The next generation is 4D (3D isn't available)... The 4D optics have amazing spot beams, and very little spill. They will definitely put some light downrange and are my preferred distance optic.


Image


Next, came 5D, but we run into a problem here. The optics changed, but with 5D came the explosion of cheap 3030 knockoff chips instead of 3W chips, because the optics made the 1W emitter look like a 3W emitter. Almost EVERYTHING 5D and after will have 1W chips, and relies on the optics to increase lux... The spot is decent, but the flood leaves a lot to be desired. Still the best bang for the buck, but not the best light emission.

Image


6D-10D - This is where things get shitty. Different companies call their designs the same thing. One company's 6D bar is another company's 8D bar.. So, instead of going off of their name, I'll post some images and their beam pattern.


Tri-row, quad row, or ANYTHING with visibly open emitters (no optics lens). Absolutely USELESS for anything but a flood light, regardless of what they're advertised as...
Image
Image

Oblong or oval optics.... Very good at keeping light in a very tight pattern, great for long distance or driving lights. These will give you the best overall light output, and some even mimic a projector beam very well.
Image
Image

Reflective optics. Relatively new. VERY sharp cutoff similar to the oblong or oval optics, but too new to see how they last long term. They'd be on my list of things to try out...Some even have a high/low function to operate as driving lights.
Image


There are a couple different versions that I didn't mention because they're oddball...Like the single row lights, for example...No optic = flood and most likely trash.

Basically, make sure you get the light that matches your needs, and make sure you're getting the emitter you're paying for..

Most lightbars have a built in voltage regulator, meaning they can run from ~9VDC to 30VDC, making it no problem to install on a vehicle with a 24VDC electrical system.

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Wed Sep 12, 2018 7:50 pm
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Last edited by CQBgopher on Sat Jan 19, 2019 3:11 pm, edited 1 time in total.



Wed Sep 12, 2018 11:03 pm
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Basically.

Any 'combo flood/spot beam' is bullshit marketing and will give you more flood than anything, which ruins distance vision.

Flood is likewise very limited in application.

Spot or flat beams are going to be your best option, for most applications.

I'll probably do a walk around on my truck explaining how each light works.

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Thu Sep 13, 2018 12:31 am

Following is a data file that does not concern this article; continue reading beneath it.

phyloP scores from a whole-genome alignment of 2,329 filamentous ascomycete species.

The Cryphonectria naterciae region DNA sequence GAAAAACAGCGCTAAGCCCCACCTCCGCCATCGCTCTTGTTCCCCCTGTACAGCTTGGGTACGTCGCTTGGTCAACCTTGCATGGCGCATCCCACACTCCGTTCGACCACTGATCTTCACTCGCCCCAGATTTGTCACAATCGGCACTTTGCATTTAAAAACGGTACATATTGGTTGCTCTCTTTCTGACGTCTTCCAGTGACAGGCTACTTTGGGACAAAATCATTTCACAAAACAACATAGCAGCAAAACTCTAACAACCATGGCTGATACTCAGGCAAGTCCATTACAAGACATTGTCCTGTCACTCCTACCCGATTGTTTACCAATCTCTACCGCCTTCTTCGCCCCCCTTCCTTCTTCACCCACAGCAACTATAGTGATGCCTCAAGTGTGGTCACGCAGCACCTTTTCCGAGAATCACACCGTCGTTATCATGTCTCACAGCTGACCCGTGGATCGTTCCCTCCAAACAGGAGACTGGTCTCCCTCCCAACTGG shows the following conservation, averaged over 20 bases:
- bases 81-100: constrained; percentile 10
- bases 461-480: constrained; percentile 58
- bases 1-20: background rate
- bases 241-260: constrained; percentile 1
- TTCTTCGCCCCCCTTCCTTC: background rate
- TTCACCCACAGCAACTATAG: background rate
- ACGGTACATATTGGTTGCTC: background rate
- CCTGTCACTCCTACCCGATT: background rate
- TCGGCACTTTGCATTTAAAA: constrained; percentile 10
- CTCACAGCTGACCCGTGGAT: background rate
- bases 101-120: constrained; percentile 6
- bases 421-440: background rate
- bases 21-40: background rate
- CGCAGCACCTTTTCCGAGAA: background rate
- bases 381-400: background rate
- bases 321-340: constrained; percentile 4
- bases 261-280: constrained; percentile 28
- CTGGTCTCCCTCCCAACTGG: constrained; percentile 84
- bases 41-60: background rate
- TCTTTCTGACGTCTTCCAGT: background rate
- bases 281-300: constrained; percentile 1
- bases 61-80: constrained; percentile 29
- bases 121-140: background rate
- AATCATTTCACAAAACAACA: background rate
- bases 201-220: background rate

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Guntrader wrote:
Very informative TW. Thank you.

I like the halogen bulbs in my 2002 Silverado.
$10-15 a pair and available at any auto parts store, pull two pins, pull out the lens, and replace the bulb in a couple minutes.

Was looking at buying a used 2006 Cadillac DTS, had a leak in one of the headlight assembly's and a burned out projector bulb.
Dealer wanted over $1,800 to replace the assembly, and the cost for a Chinese knock off part on Ebay was almost $800.
Didn't buy the car. Like cheap headlights.


I feel ya. But with LED bulbs hitting the $20/pair mark, you're not out a lot to try them. No different than replacing a bulb.

If you wanna stick with Halogen... Sylvania Xtra Vision is your best option. Couple that with a relay upgrade and you'd be surprised about the difference.

HID is another story though.

Quote:
Do you do vehicle weapon mounts?


Make? No. Install? Yes.

To be honest though, most COTS products are vehicle specific, for the major LE vehicles, and are easy to install yourself.

If you have a custom weapon mount, that involves welding to make sure it's solid, and that's something I don't do.

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Thu Sep 13, 2018 12:35 am
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For those wanting to replace bulbs
..

Go here..

https://www.sylvania-automotive.com/apps/vlrg-us/Vlrg/

There you can put in your year/make/model and it will tell you which bulbs you have.

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Thu Sep 13, 2018 12:46 am
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Very interesting read, glad to hear an unbiased opinion on LED lighting for vehicles. I just did a full LED conversion on my F-250 and I found that I enjoy not having to worry about replacing bulbs. The majority of my driving is done at night, and I was blowing bulbs rather quickly.

It's worth it to at least change out the smaller marker lights (the ones that tend to go unnoticed) and the license plate lights to LED. It saves you for having to remember to glance at them once and a while, and saves you from BS pull overs by bored cops late at night.


Tue Sep 18, 2018 6:43 pm